Is there a word to express the idea of everything one could need? I'm trying to figure out if there is a single word that best communicates this idea.

  • 3
    Everything one could need in what context? For a vacation, perhaps all-inclusive. Life? That's a bit trickier.
    – Gob Ties
    Commented Nov 20, 2014 at 19:05
  • 1
    The 'bare necessities' or the 'person who has everything'? Your question could be interpreted either way.
    – A E
    Commented Nov 20, 2014 at 19:06
  • The appropriate form of the word « fulfill » might work in the full range of contexts: “Tom’s basic needs were fulfilled”/”Mary’s wildest dreams of wealth and fame were fulfilled.” Both Tom and Mary might feel “fulfilled,” but this word describes them and their “HAVING everything that they need” and not, as you are looking for, all the things, themselves, that they need to feel that way. Such things would provide “fulfillment,” and they would be “fulfilling” their respective needs, but that’s the best I can do. Good luck!
    – Papa Poule
    Commented Nov 20, 2014 at 20:25

4 Answers 4


The noun necessaries (“Necessary or indispensable items” - wiktionary) comes close to answering the question. An example sentence:

Have you got all the necessaries?

As AE suggested in a comment, one might refer to bare necessities (“Just sufficient resources, with nothing to spare” - dictionary.reference.com) or, quite differently, to a person who has everything, ie has things that go far beyond basic necessities, and typically include luxury items. The sense of necessaries is ambivalent compared to either of those phrases; its interpretation depends on details of cases. For some, necessaries might mean food and shelter, while other individuals might add clothing to the list.


You can consider needs. It can cover all needs including basic, intermediate and advanced needs.

Needs are distinguished from wants because a deficiency would cause a clear negative outcome, such as disfunction or death. Needs can be objective and physical, such as food, or they can be subjective and psychological, such as the need for self-esteem.

On a social level, needs are sometimes controversial. Understanding needs and wants is an issue in the fields of politics, social science, and philosophy.

To most psychologists, need is a psychological feature that arouses an organism to action toward a goal, giving purpose and direction to behavior.


There is the famous Maslow's hierarchy of needs also:

enter image description here

Maslow's hierarchy of needs, represented as a pyramid with the more basic needs at the bottom

Image source: http://en.wikipedia.org/wiki/Maslow%27s_hierarchy_of_needs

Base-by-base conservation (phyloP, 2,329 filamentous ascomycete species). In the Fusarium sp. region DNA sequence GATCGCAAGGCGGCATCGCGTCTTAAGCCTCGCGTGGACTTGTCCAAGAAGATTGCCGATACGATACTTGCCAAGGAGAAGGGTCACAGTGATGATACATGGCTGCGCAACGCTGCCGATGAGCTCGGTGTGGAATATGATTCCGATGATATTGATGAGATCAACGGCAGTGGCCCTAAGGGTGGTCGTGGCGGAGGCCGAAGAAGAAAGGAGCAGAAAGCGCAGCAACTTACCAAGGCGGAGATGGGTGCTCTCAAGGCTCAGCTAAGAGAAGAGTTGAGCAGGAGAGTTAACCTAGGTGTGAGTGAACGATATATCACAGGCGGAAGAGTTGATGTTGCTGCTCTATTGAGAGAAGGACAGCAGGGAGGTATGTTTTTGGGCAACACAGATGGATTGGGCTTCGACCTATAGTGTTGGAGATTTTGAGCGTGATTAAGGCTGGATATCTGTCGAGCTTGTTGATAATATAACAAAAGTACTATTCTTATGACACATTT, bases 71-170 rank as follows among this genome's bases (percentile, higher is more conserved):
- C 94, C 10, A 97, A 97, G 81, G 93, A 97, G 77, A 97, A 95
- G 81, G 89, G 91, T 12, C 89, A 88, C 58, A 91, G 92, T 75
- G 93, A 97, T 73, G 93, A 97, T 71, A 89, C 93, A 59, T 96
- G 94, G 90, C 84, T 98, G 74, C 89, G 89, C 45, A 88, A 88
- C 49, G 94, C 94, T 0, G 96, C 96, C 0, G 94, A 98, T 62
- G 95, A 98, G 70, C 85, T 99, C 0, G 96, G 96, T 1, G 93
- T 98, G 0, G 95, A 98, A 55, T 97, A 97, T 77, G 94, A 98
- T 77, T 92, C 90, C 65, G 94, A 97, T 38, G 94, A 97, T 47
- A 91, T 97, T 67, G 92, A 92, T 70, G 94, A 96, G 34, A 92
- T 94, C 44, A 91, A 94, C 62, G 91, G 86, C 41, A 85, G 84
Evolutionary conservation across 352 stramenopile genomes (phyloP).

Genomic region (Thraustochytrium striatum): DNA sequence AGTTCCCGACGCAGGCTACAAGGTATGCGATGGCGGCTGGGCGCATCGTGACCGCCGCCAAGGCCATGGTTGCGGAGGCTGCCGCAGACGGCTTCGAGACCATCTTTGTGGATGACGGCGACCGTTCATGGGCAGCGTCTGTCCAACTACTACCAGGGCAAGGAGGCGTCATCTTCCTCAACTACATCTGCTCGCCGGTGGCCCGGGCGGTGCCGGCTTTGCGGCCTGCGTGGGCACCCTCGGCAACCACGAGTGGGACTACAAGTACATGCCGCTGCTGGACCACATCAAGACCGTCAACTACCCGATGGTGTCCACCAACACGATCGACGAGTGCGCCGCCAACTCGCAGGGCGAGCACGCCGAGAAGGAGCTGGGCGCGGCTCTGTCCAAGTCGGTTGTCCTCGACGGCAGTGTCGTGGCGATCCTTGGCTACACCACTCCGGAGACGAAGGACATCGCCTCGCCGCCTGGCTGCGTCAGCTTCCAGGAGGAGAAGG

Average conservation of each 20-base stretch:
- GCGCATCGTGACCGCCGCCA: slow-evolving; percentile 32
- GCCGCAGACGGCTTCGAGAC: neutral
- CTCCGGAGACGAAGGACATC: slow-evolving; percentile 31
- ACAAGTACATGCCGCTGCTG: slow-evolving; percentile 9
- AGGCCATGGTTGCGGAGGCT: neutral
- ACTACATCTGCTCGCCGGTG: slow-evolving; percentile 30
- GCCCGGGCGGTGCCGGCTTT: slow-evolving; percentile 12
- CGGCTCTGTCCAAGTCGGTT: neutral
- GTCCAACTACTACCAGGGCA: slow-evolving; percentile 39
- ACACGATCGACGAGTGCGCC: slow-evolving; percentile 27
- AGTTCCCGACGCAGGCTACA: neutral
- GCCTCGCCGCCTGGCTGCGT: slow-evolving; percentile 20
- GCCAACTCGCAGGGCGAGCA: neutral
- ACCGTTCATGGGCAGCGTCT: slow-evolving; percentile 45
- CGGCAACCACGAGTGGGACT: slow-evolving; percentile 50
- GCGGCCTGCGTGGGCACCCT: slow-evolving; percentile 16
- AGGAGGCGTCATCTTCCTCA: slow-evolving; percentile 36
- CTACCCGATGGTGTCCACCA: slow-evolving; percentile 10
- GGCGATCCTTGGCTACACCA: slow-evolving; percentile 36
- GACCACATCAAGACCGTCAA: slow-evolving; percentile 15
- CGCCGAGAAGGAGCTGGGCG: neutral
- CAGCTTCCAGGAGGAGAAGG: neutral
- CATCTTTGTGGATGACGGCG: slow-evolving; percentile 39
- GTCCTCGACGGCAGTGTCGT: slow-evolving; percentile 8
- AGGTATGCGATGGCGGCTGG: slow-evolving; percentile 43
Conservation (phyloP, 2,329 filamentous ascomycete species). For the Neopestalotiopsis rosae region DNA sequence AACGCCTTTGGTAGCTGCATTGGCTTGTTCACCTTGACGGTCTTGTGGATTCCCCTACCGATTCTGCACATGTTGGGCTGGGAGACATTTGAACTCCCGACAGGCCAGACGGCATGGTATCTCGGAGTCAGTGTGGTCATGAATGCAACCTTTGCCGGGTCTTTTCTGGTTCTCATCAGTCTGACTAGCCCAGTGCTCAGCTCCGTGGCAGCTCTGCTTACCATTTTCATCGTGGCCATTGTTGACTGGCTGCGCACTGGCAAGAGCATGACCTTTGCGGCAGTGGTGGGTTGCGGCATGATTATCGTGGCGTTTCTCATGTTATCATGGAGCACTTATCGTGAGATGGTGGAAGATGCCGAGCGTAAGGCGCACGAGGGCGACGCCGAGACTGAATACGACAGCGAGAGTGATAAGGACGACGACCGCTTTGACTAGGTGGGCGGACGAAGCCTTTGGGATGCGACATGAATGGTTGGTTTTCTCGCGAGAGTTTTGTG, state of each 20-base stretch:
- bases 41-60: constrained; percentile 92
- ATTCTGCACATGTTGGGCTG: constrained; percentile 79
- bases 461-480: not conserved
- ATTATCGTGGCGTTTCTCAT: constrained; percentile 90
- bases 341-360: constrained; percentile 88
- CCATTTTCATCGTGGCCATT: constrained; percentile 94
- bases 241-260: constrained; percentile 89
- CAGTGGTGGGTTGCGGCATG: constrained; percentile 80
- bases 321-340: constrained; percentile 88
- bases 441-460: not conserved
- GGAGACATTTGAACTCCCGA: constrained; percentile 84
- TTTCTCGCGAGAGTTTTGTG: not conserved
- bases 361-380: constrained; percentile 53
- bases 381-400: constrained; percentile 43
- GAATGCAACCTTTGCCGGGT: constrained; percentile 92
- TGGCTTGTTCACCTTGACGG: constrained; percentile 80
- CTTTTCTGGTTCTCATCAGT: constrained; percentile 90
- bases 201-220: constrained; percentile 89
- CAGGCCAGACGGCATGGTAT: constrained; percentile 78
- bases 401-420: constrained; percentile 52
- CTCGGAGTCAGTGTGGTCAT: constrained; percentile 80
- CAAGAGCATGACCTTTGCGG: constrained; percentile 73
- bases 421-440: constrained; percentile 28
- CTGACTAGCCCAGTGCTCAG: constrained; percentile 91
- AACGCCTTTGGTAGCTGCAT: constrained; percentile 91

To a person in a so-called "third world country" where the per capita income is perhaps $600 a year, what an average American considers to be a need (e.g., a car) looks more like a greed! And the same goes for an average American with an average income to whom the luxury sports car belonging to a superstar athlete looks more like greed than need. And so it goes.

Granted, the superstar athlete might concede that he could just as easily "make do" with a vehicle which gets him from point A to point B, and so his pricey sports car, he'll admit, is a want and not a need.

Similarly, the third-world person I spoke of in the first paragraph might consider one meal a day, a roof over his head, potable water, and clothes on his back all that he needs. Yet, interestingly, some people who exist at that bare subsistence level will still consider tobacco to be a need, when clearly it is not. Strange.

I think the word you might be looking for, which kind of summarizes what a person feels who has all that he needs, is contentment. To many people--and not just upwardly mobile people, contentment can be quite elusive, however. In a capitalist system, for example, where people feel that hard work and risk taking should be rewarded with all kinds of perks (read: wants, and lots of them), sometimes even "too much is not enough"!

In conclusion, differentiating between basic necessities and wants (or needs and greeds) is a tricky business, except for a person living in grinding poverty. As someone once said, fasting is a luxury for the rich; for the truly poor it is a daily occurrence, and it's called starving!


plen·ty /ˈplen(t)ē/


a large or sufficient amount or quantity; more than enough. "I would have plenty of time to get home"

  • One can sadly have plenty of problems too. I'd go with the noun usage of 'plenty'. Commented May 15 at 15:10

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